Source: Deseret News and KSL.com
Toward the end of the more than three hours Rep. Mia Love spent with small groups of constituents Tuesday, she attempted to explain why she wasn’t holding a traditional town hall meeting.
“I want you to know although there are people that are like you, that want to be able to have this dialog, there are some that don’t,” the Utah Republican told one of the groups gathered in her office’s conference room as police stood watch nearby.
“I’ve had somebody say, ‘We’ve signed your death certificate. You won’t see us coming,'” and shared personal information including the address of her family’s home on social media, she said.
“I just want you to know the realities of what you may not be hearing and why I have to be cautious not just to make sure that you are safe when you come to see me,” Love said.
Her comments came after Psarah Johnson joined several other members of the CD4 Coalition, a group affiliated with Utah Indivisible, in asking for a town hall meeting so more people could participate.
Love, who described Tuesday’s meeting as an “open house” that was not publicly advertised because it was intended only for 4th District constituents, hasn’t held a town hall meeting since last fall, according to her office.
In February, then-Utah GOP Chairman James Evans advised the state’s congressional delegation to delay holding town hall meetings because of “acts of intimidation and violence” by Democrats, including members of Utah Indivisible.
The warning came after now former Utah Rep. Jason Chaffetz’s raucous town hall meeting in Cottonwood Heights, where the audience jeered the then-chairman of the House Oversight Committee for not going after President Donald Trump.
Rob Anderson, who was elected to replace Evans as chairman of the state Republican Party in May, said telling the six-member, all-GOP delegation not to hold town hall meetings may have been an overreaction.
But Anderson said he understood Love’s concerns, noting he beefed up security at the recent convention of sometimes “contentious and cranky” delegates assembled in Provo to nominate the party’s choice for replacing Chaffetz in the 3rd District.
“It’s up the individual. If they want to hold a town hall meeting, I support that. I’m not encouraging town hall meetings. I think there are a number of ways you can get your message out,” Anderson said.
Chase Thomas, policy and advocacy counsel for the left-leaning Alliance for a Better Utah, said the group was “a little disappointed that she keeps on refusing to have town hall meetings with her constituents.”
Thomas said the group wasn’t aware of Tuesday’s event, which was originally scheduled from 1-3 p.m. but ended up lasting another hour to accommodate the more than 30 people who showed up.
“It just feels like she doesn’t want to face the voters on all those major issues her constituents are worried about,” he said, especially since the meetings occurred during the workday. “A lot more people are able to come to a town hall.”
Love sat down with several people at a time, fielding questions about her positions on a variety of issues, including health care, immigration and Trump’s actions as president.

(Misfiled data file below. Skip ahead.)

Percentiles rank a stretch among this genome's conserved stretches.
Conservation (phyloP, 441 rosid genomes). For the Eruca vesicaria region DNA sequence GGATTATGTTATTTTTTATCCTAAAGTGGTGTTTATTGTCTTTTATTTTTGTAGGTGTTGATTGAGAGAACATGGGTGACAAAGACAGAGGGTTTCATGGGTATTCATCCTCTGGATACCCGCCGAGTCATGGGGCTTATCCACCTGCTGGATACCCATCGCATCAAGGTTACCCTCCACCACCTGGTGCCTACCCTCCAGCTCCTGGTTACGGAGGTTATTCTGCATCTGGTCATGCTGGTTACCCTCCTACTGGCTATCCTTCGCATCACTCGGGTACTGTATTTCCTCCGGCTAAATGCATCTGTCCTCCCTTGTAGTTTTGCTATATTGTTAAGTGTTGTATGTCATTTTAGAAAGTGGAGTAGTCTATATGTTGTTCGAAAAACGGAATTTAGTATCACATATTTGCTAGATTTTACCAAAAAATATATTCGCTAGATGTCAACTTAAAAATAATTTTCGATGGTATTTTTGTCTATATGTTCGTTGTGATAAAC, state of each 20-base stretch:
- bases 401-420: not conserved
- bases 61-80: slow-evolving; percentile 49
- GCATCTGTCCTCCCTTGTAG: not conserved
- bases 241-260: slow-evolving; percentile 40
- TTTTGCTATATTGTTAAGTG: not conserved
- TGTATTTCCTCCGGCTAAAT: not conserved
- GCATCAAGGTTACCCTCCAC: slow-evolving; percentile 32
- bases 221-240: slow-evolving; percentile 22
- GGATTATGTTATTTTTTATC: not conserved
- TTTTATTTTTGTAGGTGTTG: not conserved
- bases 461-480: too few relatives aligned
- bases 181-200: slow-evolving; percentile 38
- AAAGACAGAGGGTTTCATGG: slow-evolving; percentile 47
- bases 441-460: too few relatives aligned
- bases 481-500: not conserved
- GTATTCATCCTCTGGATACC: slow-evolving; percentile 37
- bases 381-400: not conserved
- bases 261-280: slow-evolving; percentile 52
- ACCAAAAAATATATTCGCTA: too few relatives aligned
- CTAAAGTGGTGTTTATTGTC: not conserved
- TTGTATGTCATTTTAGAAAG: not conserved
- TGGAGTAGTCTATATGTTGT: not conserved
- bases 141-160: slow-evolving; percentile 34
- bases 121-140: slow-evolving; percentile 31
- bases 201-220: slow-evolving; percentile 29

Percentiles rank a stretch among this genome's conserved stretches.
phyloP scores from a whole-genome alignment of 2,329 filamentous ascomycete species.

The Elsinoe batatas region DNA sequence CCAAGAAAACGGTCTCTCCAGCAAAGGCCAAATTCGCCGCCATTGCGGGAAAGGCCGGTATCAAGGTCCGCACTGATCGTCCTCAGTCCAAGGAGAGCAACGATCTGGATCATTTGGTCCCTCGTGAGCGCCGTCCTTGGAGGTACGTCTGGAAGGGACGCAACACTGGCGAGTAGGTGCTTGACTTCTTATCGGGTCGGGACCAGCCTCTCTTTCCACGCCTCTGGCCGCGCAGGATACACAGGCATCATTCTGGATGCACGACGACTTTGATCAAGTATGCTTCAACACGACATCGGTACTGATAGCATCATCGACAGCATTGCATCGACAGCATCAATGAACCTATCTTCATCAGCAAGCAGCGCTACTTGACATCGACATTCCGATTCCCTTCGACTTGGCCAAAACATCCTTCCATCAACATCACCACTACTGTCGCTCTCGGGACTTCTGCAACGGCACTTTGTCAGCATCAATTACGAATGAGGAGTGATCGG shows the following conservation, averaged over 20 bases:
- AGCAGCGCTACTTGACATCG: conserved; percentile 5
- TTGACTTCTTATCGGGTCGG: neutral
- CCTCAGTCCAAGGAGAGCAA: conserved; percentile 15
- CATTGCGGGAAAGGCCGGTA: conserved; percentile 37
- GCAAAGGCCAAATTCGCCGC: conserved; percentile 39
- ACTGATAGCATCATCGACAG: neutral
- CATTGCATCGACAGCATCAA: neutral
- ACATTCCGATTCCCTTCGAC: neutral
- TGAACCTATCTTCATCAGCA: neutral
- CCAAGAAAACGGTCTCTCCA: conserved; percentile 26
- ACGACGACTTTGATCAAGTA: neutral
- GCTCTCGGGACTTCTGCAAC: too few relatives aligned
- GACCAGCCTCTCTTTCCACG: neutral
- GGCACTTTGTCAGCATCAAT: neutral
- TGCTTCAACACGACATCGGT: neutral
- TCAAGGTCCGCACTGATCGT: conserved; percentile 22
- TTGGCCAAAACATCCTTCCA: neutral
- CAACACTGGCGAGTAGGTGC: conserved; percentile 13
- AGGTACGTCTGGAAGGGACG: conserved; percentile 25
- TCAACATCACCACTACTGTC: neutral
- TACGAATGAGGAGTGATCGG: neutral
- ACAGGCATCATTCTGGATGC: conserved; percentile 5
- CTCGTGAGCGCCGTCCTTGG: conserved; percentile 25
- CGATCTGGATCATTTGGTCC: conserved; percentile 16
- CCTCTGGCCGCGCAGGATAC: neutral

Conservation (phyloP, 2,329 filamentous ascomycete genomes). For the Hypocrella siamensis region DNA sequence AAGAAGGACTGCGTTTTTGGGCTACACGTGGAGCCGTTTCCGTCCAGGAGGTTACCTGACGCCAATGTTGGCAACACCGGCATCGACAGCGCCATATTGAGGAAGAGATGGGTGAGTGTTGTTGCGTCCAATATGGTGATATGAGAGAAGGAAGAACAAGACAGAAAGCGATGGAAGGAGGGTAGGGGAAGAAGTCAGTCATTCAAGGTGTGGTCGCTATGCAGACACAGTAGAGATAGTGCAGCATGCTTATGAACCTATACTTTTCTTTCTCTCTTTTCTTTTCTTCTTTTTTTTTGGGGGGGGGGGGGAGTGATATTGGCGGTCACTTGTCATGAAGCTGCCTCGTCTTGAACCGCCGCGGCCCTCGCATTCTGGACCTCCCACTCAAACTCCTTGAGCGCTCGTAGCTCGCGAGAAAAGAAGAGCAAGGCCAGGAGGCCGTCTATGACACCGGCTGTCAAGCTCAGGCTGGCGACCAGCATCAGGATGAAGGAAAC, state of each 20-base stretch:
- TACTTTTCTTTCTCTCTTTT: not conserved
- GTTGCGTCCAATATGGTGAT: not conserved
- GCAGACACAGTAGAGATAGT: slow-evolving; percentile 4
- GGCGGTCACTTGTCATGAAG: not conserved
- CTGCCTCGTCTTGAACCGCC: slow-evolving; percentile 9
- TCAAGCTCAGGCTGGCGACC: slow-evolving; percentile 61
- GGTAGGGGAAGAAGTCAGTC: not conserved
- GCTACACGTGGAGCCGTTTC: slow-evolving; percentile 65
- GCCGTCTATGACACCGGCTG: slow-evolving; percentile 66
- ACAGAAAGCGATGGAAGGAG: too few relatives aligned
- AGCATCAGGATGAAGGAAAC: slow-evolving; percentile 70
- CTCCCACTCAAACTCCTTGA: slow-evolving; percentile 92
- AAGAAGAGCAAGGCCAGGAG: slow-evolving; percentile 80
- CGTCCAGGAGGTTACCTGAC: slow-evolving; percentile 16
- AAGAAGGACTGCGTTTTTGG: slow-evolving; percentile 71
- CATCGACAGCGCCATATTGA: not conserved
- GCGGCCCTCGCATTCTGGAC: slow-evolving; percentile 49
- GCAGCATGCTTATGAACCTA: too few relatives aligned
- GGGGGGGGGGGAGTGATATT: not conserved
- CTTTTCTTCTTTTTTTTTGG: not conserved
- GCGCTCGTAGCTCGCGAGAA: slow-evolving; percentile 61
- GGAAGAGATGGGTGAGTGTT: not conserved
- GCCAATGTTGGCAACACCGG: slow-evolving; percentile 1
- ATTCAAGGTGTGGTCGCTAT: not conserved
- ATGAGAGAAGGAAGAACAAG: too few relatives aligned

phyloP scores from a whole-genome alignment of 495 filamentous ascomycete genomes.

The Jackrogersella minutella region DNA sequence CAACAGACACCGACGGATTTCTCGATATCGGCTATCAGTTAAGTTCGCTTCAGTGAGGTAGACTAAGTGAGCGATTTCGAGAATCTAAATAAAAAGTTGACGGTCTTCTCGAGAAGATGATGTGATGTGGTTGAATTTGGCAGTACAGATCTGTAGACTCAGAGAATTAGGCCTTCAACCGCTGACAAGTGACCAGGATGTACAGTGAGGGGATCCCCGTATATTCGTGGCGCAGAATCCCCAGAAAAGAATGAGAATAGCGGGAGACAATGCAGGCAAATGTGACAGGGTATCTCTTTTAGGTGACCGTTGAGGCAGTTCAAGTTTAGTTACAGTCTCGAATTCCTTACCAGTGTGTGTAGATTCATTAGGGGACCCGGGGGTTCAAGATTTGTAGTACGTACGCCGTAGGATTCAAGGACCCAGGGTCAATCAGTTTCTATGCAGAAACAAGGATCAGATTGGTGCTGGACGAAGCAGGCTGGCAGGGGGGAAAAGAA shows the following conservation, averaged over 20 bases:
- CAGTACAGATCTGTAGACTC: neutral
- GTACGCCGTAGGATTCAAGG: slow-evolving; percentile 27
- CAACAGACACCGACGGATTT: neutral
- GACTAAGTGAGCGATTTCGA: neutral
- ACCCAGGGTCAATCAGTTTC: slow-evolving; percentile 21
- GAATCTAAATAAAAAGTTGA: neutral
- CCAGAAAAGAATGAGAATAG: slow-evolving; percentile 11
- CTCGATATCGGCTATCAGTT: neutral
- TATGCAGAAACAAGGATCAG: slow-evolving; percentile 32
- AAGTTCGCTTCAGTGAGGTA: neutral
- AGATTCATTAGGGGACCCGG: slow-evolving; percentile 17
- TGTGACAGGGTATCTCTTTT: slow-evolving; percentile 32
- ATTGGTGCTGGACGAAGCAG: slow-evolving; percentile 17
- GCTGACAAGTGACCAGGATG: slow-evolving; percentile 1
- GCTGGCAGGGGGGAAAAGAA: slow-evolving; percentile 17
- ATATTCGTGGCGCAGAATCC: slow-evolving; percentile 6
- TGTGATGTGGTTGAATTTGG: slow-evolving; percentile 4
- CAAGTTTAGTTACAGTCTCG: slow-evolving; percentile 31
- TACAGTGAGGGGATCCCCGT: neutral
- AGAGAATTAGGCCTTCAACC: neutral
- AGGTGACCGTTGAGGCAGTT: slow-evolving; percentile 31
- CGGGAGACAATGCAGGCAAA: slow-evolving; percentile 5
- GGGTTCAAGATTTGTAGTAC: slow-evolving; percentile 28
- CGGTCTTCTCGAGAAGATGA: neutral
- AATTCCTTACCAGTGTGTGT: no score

“I can’t control his tweets. I’ve even responded to some just kind of like, ‘Ahh,'” Love said, noting she did not support Trump in last year’s election. She said the executive branch has “gotten way too powerful,” regardless of who is president.
There was some friction over whether Love would be willing to vote to impeach Trump if he were to fire the special counsel investigating his campaign’s ties to Russian interference in the election, Robert Mueller.
Love said she would not answer a hypothetical question, but called the timing of Trump’s firing of former FBI Director James Comey amid the allegations about Russia “weird” and said the investigation was important.
“I’m not afraid to stand up,” she said, if the president does something she believes requires impeachment.
Matthew Tracy, also a member of the CD4 Coalition, interrupted Love repeatedly and called her position on impeachment a “dodge.” But he ended up telling her after the meeting he was impressed and posing for selfies with her.
“I said what I thought in there. I think Mia Love, she’s an interesting person. Honestly, actually, I like Mia. I don’t share her politics,” Tracy said. But he said while he appreciated their exchange, she should still hold a town hall meeting.
“You can do two things. We can all chew gum and walk at the same time. It’s not an either/or choice. We can do both,” Tracy said. He said a town hall meeting affords the opportunity to meet with a wider constituency, since the public is invited.
In her response to Johnson, Love mentioned the June shootings at a congressional softball team practice that seriously injured House Majority Whip Steve Scalise, R-La., and the 2011 attack on then-Rep. Gabby Giffords, a Democrat from Arizona.
“There’s so much out there where it just takes one person out there to plant a seed in somebody’s mind to say it’s OK to go to a baseball field and shoot people,” Love said. “It’s not just me. It’s both sides of the aisle.”
Johnson, though, said town hall meetings are important because “a lot of people honestly can feel intimidated” meeting in a small group with a member of Congress. “They feel they’re dealing with minor celebrity.”